Rhode Island voters overwhelmingly approved all seven statewide ballot questions in Tuesday's general election but the outcome of perhaps the most controversial one remains unclear.
Question 1, which would give the state the ability to open a new casino in Tiverton, was too close to call as of press time as the Board of Elections was still calculating mail-in and absentee ballots.
While the measure achieved statewide approval by a 215,384-173,807 margin, it still needed to obtain approval from voters in the town Tiverton itself before being officially passed. As of Wednesday afternoon, approval of the question held a slight four-percent lead with 3,912 Tiverton voters voting in favor of it and 3,561 rejecting it.
Locally, voters in Narragansett, North Kingstown and South Kingstown all rejected the measure.
While the final outcome of the vote could change among Narragansett voters once mail-in and absentee ballots are counted, as of Wednesday the measure stood to be rejected in town by a 3,471-3,358 margin, the results will likely remain the same among North Kingstown and South Kingstown voters.
NK voters rejected the measure 6,690-6,423. South Kingstown voters, meanwhile, shot down the proposal 7,037-5,114.
While the casino question's fate remained in doubt, the results of the other six questions were much clearer Wednesday.
As expected, Rhode Island voters overwhelmingly approved Question 2 to change the state constitution and restore the power of the Ethics Commission over General Assembly legislators.
The measure passed with 77.7 percent of the vote statewide, winning approval 290,370-83,122.
At the local level, well over 80 percent of voters in Narragansett (5,328-1,245), North Kingstown (10,290-2,356) and South Kingstown (9,631-2,080) approved the measure, much to the delight of Sen. James Sheehan, one of the loudest proponents for the measure.
"I've worked on it for a number of years, I was very pleased to see it on the ballot, and I supported it vigorously," he said. "We needed to restore the Ethics Commission's jurisdiction over the General Assembly."
Question 3, which asked voters to approve $27 million general obligation bonds for a new Veterans Home, passed with 83.6 percent of the vote statewide (323,882-63,423).
Locally, the measure was approved easily, with 82.6 percent of voters in Narragansett (5,607-1,185), 81.3 percent of voters in North Kingstown (10,584-2,438) and 83.2 percent of voters in South Kingstown (10,054-2,036) approving the measure.
Question 4, a key question for the University of Rhode Island, also found strong support locally and statewide.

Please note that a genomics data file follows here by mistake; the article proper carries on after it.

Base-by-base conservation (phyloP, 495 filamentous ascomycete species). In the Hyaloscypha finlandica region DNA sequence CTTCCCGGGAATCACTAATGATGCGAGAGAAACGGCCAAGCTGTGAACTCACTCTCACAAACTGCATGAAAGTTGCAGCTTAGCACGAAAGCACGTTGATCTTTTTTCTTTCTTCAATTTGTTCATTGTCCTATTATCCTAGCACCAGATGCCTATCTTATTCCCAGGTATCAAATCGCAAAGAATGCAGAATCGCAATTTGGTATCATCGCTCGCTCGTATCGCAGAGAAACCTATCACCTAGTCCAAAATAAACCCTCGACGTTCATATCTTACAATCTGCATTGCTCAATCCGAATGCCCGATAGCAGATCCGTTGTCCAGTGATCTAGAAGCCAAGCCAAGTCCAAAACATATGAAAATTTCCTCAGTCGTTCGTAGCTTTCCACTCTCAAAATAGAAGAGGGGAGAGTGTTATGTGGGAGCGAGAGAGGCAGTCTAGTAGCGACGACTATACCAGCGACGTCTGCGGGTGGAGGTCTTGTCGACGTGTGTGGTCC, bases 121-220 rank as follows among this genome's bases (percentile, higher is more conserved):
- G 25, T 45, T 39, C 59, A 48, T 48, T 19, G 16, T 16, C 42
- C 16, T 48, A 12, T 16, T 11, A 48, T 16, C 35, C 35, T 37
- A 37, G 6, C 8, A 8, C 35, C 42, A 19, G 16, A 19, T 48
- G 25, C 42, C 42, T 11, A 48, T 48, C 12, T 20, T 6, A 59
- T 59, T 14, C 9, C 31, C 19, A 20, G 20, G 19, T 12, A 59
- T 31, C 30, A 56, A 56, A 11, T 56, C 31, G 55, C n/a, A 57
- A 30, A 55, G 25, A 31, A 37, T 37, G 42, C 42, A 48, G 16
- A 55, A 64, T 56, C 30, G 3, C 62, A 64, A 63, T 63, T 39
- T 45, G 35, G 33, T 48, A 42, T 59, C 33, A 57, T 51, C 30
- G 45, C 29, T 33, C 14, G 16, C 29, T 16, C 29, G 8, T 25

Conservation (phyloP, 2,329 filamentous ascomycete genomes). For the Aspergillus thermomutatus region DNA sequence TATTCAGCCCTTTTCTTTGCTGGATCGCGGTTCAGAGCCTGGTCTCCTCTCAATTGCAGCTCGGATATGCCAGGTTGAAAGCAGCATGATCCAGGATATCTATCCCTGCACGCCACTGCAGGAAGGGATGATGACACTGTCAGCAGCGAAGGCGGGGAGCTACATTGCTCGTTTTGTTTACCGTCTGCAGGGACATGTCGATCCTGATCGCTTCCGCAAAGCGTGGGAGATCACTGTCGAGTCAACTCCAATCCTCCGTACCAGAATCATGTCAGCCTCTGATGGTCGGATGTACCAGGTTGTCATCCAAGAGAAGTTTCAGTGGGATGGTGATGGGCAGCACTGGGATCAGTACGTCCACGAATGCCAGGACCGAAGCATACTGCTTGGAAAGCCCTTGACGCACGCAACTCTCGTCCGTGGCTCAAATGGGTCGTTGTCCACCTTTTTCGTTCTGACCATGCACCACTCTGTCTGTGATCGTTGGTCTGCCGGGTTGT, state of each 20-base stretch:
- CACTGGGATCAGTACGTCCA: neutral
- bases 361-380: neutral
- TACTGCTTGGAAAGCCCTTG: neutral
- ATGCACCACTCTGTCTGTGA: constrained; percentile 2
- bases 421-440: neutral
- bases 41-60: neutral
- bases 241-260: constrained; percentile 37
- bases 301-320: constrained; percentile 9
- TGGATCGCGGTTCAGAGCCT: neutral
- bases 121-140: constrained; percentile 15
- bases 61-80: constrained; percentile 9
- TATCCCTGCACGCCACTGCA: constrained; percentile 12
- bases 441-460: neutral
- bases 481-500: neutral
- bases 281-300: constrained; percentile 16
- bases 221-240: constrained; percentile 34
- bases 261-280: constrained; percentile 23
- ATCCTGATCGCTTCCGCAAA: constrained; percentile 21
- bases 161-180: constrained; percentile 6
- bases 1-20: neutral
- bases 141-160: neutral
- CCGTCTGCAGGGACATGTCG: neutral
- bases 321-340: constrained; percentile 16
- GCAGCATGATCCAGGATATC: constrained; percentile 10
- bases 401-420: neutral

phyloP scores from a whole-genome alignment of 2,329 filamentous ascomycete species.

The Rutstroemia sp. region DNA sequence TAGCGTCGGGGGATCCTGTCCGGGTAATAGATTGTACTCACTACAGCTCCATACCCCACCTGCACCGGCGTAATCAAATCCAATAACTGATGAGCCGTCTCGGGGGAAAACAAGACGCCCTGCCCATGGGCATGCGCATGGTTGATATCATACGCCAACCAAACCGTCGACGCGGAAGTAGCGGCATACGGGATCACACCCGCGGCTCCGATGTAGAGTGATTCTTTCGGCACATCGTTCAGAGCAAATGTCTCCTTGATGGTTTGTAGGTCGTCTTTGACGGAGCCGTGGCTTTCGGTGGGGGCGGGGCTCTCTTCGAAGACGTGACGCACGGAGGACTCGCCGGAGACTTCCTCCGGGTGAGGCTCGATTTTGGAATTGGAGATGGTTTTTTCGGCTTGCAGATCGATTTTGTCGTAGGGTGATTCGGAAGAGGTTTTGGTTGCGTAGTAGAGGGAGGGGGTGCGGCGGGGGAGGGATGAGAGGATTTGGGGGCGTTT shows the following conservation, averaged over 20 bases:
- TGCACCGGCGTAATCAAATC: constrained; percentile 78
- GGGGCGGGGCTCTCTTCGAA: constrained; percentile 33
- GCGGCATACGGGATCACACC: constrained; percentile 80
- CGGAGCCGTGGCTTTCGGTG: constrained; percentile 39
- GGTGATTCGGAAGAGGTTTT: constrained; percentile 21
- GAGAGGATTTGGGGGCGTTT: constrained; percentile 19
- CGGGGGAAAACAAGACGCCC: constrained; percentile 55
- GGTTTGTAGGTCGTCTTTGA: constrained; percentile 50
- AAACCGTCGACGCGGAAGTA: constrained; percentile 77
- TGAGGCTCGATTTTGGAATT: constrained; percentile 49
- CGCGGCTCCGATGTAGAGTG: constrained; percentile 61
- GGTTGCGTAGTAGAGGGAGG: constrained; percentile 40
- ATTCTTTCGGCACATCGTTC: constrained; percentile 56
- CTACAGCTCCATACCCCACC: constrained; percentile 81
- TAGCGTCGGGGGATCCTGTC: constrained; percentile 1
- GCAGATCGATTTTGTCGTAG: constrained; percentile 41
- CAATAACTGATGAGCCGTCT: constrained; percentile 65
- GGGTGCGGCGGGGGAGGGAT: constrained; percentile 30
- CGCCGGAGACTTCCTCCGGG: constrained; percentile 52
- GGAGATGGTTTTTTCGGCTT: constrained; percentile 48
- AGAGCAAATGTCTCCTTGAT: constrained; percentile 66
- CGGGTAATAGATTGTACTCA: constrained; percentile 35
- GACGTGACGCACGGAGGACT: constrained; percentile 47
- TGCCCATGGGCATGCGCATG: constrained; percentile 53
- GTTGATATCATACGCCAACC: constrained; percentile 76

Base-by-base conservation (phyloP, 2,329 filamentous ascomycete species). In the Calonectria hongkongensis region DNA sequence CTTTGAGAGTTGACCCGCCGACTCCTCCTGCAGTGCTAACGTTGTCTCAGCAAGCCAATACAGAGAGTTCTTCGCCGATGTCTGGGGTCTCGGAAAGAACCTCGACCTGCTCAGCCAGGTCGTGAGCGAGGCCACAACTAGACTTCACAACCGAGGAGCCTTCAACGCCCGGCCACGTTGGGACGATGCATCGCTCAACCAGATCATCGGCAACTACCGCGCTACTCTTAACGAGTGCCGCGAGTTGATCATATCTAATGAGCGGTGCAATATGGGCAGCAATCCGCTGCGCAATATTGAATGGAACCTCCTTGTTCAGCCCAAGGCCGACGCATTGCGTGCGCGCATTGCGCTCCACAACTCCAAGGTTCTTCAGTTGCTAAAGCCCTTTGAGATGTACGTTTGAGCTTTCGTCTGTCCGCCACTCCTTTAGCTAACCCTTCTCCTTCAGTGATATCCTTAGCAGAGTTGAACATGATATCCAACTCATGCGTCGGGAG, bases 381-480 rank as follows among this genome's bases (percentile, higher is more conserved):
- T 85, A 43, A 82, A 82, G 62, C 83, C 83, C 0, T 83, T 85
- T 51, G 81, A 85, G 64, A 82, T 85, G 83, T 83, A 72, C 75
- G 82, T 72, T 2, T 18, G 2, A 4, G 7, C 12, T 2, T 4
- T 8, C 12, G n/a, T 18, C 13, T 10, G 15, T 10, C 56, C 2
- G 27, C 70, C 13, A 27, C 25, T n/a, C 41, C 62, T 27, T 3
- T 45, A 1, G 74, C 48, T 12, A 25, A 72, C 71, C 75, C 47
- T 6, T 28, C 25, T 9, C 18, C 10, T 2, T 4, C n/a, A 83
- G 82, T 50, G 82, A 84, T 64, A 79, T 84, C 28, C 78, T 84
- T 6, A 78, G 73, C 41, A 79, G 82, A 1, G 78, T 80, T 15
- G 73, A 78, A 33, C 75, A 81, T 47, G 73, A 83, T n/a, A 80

The measure, which will allow the state to issue $45.5 million in general obligation bonds to invest in higher education-related projects, received just under 60 percent support, winning approval 225,352-156,169.
In Narragansett, 62 percent of voters, or 4,150 total, approved the question while 2,548 voters rejected it. The question passed North Kingstown by a 7,719-5,142 margin and South Kingstown 7,887-4,116.
Perhaps the most important statewide ballot question for North Kingstown voters, Question 5, which would allow the state to issue $70 million in general obligation bonds for improvements to port infrastructure, passed easily in town with an approval margin of 8,359-4,378.
The 65.6 percent approval in NK was slightly higher than the statewide average of 62.8 percent (239,207-141,417), slightly lower than Narragansett's 66.3 percent approval (4,372-2,221) and statistically the same as South Kingstown's 65.6 percent approval (7,715-4,039.)
Question 6, meanwhile, passed statewide with 67.5 percent approval (258,949-124,702). That margin was consist with the way Narragansett (4,291-2,333), North Kingstown (8,524-4,317) and South Kingstown (8,437-3,524) voters felt on the issue of th proposed $35-million general obligation bond for environmental and recreational purposes, more commonly known as the Green Economy Bonds.
Last, but not least, Question 7 earned statewide approval with nearly 57.6 percent of voters (221,876) in Rhode Island approving a $50 million bond to fund affordable housing. A total of 163,460 rejected the measure.
Locally, Question 7 was approved in Narragansett by a 3,483-3,098 margin, in North Kingstown by a count of 6,497-6,244 and in South Kingstown 6,944-4,940.